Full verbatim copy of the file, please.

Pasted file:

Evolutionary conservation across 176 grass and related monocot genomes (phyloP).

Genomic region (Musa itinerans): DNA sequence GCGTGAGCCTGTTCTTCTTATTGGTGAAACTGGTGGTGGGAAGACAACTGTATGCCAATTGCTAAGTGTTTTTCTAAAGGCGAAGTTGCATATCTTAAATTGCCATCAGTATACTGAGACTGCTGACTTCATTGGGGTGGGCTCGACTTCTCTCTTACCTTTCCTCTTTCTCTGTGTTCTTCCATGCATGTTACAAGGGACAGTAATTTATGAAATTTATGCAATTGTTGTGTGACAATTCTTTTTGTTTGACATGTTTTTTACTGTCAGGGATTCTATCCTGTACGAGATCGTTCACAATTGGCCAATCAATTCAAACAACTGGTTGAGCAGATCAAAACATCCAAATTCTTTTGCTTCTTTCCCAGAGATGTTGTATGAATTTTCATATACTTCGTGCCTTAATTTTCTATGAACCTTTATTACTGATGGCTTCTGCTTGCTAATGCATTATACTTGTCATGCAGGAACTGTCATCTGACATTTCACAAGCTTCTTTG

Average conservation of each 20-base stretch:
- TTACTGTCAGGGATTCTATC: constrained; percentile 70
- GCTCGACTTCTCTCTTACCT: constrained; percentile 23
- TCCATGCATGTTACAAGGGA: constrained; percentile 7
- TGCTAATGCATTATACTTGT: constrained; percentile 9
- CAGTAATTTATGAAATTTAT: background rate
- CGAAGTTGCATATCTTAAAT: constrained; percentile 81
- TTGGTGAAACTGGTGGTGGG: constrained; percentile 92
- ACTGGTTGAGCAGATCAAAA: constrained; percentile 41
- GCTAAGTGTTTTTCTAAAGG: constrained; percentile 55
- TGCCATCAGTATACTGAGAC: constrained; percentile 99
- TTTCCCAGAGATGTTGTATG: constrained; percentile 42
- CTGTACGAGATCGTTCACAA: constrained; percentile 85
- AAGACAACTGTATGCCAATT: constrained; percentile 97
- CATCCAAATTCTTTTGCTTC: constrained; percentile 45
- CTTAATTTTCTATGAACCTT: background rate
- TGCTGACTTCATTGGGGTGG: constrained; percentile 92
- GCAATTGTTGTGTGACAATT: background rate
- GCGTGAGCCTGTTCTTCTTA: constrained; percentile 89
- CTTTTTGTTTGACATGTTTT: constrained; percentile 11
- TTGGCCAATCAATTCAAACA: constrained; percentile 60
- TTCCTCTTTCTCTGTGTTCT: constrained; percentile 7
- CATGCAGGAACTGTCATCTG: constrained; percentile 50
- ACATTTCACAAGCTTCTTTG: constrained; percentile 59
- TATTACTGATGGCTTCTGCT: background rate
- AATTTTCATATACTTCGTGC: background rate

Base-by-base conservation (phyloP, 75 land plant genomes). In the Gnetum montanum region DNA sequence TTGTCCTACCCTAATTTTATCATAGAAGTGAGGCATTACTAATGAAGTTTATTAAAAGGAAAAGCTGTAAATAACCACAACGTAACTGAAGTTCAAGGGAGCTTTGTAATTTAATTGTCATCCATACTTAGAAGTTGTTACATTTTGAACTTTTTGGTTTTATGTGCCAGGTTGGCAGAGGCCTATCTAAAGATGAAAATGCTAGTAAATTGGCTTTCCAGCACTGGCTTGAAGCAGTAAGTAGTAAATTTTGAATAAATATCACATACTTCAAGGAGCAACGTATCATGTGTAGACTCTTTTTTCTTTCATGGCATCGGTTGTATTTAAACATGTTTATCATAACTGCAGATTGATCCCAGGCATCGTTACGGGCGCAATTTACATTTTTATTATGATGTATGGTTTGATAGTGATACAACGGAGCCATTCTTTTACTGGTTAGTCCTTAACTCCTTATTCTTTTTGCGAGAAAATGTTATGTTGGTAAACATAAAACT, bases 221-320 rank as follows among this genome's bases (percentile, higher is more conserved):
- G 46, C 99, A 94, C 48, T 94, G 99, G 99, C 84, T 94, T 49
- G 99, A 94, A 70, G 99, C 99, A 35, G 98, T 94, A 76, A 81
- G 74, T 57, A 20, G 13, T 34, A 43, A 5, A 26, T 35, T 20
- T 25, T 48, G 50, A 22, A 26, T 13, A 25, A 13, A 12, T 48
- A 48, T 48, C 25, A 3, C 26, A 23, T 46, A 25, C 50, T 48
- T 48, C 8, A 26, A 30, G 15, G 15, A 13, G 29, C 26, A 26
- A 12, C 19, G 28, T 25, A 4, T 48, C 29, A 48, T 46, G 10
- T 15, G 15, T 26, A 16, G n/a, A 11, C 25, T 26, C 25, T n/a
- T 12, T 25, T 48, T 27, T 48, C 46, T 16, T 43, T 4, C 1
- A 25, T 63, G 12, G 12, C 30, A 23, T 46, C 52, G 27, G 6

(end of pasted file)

Evolutionary conservation across 176 grass and related monocot genomes (phyloP).

Genomic region (Musa itinerans): DNA sequence GCGTGAGCCTGTTCTTCTTATTGGTGAAACTGGTGGTGGGAAGACAACTGTATGCCAATTGCTAAGTGTTTTTCTAAAGGCGAAGTTGCATATCTTAAATTGCCATCAGTATACTGAGACTGCTGACTTCATTGGGGTGGGCTCGACTTCTCTCTTACCTTTCCTCTTTCTCTGTGTTCTTCCATGCATGTTACAAGGGACAGTAATTTATGAAATTTATGCAATTGTTGTGTGACAATTCTTTTTGTTTGACATGTTTTTTACTGTCAGGGATTCTATCCTGTACGAGATCGTTCACAATTGGCCAATCAATTCAAACAACTGGTTGAGCAGATCAAAACATCCAAATTCTTTTGCTTCTTTCCCAGAGATGTTGTATGAATTTTCATATACTTCGTGCCTTAATTTTCTATGAACCTTTATTACTGATGGCTTCTGCTTGCTAATGCATTATACTTGTCATGCAGGAACTGTCATCTGACATTTCACAAGCTTCTTTG

Average conservation of each 20-base stretch:
- TTACTGTCAGGGATTCTATC: constrained; percentile 70
- GCTCGACTTCTCTCTTACCT: constrained; percentile 23
- TCCATGCATGTTACAAGGGA: constrained; percentile 7
- TGCTAATGCATTATACTTGT: constrained; percentile 9
- CAGTAATTTATGAAATTTAT: background rate
- CGAAGTTGCATATCTTAAAT: constrained; percentile 81
- TTGGTGAAACTGGTGGTGGG: constrained; percentile 92
- ACTGGTTGAGCAGATCAAAA: constrained; percentile 41
- GCTAAGTGTTTTTCTAAAGG: constrained; percentile 55
- TGCCATCAGTATACTGAGAC: constrained; percentile 99
- TTTCCCAGAGATGTTGTATG: constrained; percentile 42
- CTGTACGAGATCGTTCACAA: constrained; percentile 85
- AAGACAACTGTATGCCAATT: constrained; percentile 97
- CATCCAAATTCTTTTGCTTC: constrained; percentile 45
- CTTAATTTTCTATGAACCTT: background rate
- TGCTGACTTCATTGGGGTGG: constrained; percentile 92
- GCAATTGTTGTGTGACAATT: background rate
- GCGTGAGCCTGTTCTTCTTA: constrained; percentile 89
- CTTTTTGTTTGACATGTTTT: constrained; percentile 11
- TTGGCCAATCAATTCAAACA: constrained; percentile 60
- TTCCTCTTTCTCTGTGTTCT: constrained; percentile 7
- CATGCAGGAACTGTCATCTG: constrained; percentile 50
- ACATTTCACAAGCTTCTTTG: constrained; percentile 59
- TATTACTGATGGCTTCTGCT: background rate
- AATTTTCATATACTTCGTGC: background rate

Base-by-base conservation (phyloP, 75 land plant genomes). In the Gnetum montanum region DNA sequence TTGTCCTACCCTAATTTTATCATAGAAGTGAGGCATTACTAATGAAGTTTATTAAAAGGAAAAGCTGTAAATAACCACAACGTAACTGAAGTTCAAGGGAGCTTTGTAATTTAATTGTCATCCATACTTAGAAGTTGTTACATTTTGAACTTTTTGGTTTTATGTGCCAGGTTGGCAGAGGCCTATCTAAAGATGAAAATGCTAGTAAATTGGCTTTCCAGCACTGGCTTGAAGCAGTAAGTAGTAAATTTTGAATAAATATCACATACTTCAAGGAGCAACGTATCATGTGTAGACTCTTTTTTCTTTCATGGCATCGGTTGTATTTAAACATGTTTATCATAACTGCAGATTGATCCCAGGCATCGTTACGGGCGCAATTTACATTTTTATTATGATGTATGGTTTGATAGTGATACAACGGAGCCATTCTTTTACTGGTTAGTCCTTAACTCCTTATTCTTTTTGCGAGAAAATGTTATGTTGGTAAACATAAAACT, bases 221-320 rank as follows among this genome's bases (percentile, higher is more conserved):
- G 46, C 99, A 94, C 48, T 94, G 99, G 99, C 84, T 94, T 49
- G 99, A 94, A 70, G 99, C 99, A 35, G 98, T 94, A 76, A 81
- G 74, T 57, A 20, G 13, T 34, A 43, A 5, A 26, T 35, T 20
- T 25, T 48, G 50, A 22, A 26, T 13, A 25, A 13, A 12, T 48
- A 48, T 48, C 25, A 3, C 26, A 23, T 46, A 25, C 50, T 48
- T 48, C 8, A 26, A 30, G 15, G 15, A 13, G 29, C 26, A 26
- A 12, C 19, G 28, T 25, A 4, T 48, C 29, A 48, T 46, G 10
- T 15, G 15, T 26, A 16, G n/a, A 11, C 25, T 26, C 25, T n/a
- T 12, T 25, T 48, T 27, T 48, C 46, T 16, T 43, T 4, C 1
- A 25, T 63, G 12, G 12, C 30, A 23, T 46, C 52, G 27, G 6